Where Europe Draws the Line

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Georgian President Mikheil Saakashvili kicked off the second wave of freedom movements in formerly Communist Europe in 2003 when he strode into the parliament, rose in hand. Now he is president, and his country and his revolution are in danger of being stranded between a weakening West and a surging Russia. Last week, he came to Washington in the somewhat desperate hope that President George W. Bush would spend some of his last diplomatic capital to defend the two European democracies born on his watch.

Georgia's was the first of the "color revolutions"; the second was in Ukraine, which in 2004 shook off an attempt by President Vladimir Putin to install a satellite autocracy. Now, like the first wave of post-Communist democracies in Central Europe, Georgia and Ukraine are trying to consolidate their liberal regimes-- and their independence -- by joining NATO. Both have formally asked NATO to choose them for a "membership action plan" at a summit two weeks from now in Bucharest. That would inaugurate a process of monitored reforms that could lead to full membership in a few years.

It's a logical step that already has allowed 10 European countries from Poland to Romania to adopt the institutions and receive the protection of the democratic West -- arguably the greatest achievement in NATO's history. But the alliance and its leaders are weaker than they were a decade ago -- and more susceptible to intimidation by Putin. German Chancellor Angela Merkel, who grew up in Soviet-dominated East Germany, has taken a public stand against membership plans for Georgia and Ukraine. The French government of President Nicolas Sarkozy is also resistant. Even the U.S. bureaucracy has been lukewarm; support for Georgia and Ukraine has ranked below missile defense and Kosovo's independence in Washington's dealings with both Europe and Russia.

That leaves Bush, who has called himself a "dissident president," in part because his sympathy for democratic underdogs is often greater than that of his own administration. At the White House last Wednesday, Bush was "very motivated" and "very focused" about Georgia's cause, Saakashvili said the next day. The president held a news conference endorsing NATO membership for Georgia and made a telephone call to Merkel the same day.

The danger is that Bush's mobilization on behalf of the two democracies will be too late and too underpowered. Administration officials already have a fallback position: that Georgia and Ukraine be given some kind of temporizing assurance by NATO but not a membership plan. "It's rubbish," the incorrigibly outspoken Saakashvili said. "We can't fool ourselves. We can't fool our own people."

Most of all, NATO's face-saving formulas won't fool Russia. However it goes, the decision in Bucharest will send a powerful signal to Putin about the degree to which Western governments are prepared to tolerate his attempts to bully Ukraine and Georgia out of democracy and back into subservience to the Kremlin. Already he's been far from subtle. Russia has banned trade with Georgia, has dropped bombs on its territory and recently shot down one of its unmanned aircraft. Putin threatened to target Ukraine with nuclear missiles if it moved toward NATO and cut off gas supplies to Kiev just before a planned trip by its prime minister to alliance headquarters in Brussels.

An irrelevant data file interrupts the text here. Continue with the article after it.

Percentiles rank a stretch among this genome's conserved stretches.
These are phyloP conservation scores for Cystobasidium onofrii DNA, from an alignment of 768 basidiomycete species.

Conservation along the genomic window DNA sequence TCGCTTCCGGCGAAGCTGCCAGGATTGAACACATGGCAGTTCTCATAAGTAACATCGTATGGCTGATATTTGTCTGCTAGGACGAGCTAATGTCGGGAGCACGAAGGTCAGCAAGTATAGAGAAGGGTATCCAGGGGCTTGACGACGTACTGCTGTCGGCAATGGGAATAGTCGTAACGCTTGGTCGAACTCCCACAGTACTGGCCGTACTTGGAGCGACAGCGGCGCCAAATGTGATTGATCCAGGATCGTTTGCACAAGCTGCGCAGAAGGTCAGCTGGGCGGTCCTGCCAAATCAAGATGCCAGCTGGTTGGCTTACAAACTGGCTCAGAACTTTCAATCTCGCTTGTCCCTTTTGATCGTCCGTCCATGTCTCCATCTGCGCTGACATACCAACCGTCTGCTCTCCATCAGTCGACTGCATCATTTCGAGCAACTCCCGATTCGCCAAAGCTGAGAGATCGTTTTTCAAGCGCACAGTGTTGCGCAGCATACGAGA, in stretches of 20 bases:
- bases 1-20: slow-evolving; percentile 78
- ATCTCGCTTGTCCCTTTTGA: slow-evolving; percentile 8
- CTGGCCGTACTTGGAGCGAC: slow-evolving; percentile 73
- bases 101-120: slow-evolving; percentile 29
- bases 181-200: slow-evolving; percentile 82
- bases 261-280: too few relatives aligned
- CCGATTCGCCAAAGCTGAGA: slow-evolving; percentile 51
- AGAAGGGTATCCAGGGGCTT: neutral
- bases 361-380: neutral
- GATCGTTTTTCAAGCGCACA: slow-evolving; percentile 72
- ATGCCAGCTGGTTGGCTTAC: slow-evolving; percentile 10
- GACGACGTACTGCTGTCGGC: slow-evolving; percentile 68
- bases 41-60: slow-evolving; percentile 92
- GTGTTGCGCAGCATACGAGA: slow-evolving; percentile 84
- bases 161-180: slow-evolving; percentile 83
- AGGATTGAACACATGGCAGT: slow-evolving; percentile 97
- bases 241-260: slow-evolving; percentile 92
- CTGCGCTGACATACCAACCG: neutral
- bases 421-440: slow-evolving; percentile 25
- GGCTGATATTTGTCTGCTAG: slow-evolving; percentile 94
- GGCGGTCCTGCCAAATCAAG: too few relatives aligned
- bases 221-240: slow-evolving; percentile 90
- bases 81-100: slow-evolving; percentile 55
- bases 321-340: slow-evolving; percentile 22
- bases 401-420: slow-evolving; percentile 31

"By refusing us, [NATO] will be sending a signal to Russia of, 'Go and get them. We are not going to mind too much,' " Saakashvili said. "Russia will be emboldened. They will conclude that they are on the right track when they stir up trouble with us."

The Germans argue, weakly, that it is trouble that they are trying to avoid -- that Putin has been pushed enough by NATO's support for Kosovo's independence and U.S. missile defense bases in Europe. The trouble with that logic is that, by insisting on those Western priorities over Moscow's vehement objections while conceding on Georgia and Ukraine, NATO governments are effectively drawing a line in a still-unsettled post-Cold War European order. On one side are Kosovo and the missile bases in Poland and the Czech Republic, which Putin is powerless to tamper with; on the other are the only legitimate democracies between Poland and Turkey, where the response to aggressive Russian meddling would be de facto acquiescence.

The Georgians are told that if they are put off at Bucharest, they will have another chance in just a year, when a NATO summit celebrating the alliance's 60th anniversary is held in ... Berlin. Saakashvili is doubtful. "If we don't get it now, the window of opportunity could be closing, for a number of reasons," he said. Though he didn't say so, one of them is that the "dissident" U.S. president on whose watch democratic Georgia was born -- not to mention his "freedom agenda" -- will no longer occupy the White House.

Jackson Diehl is a columnist for The Washington Post, where this comment appeared.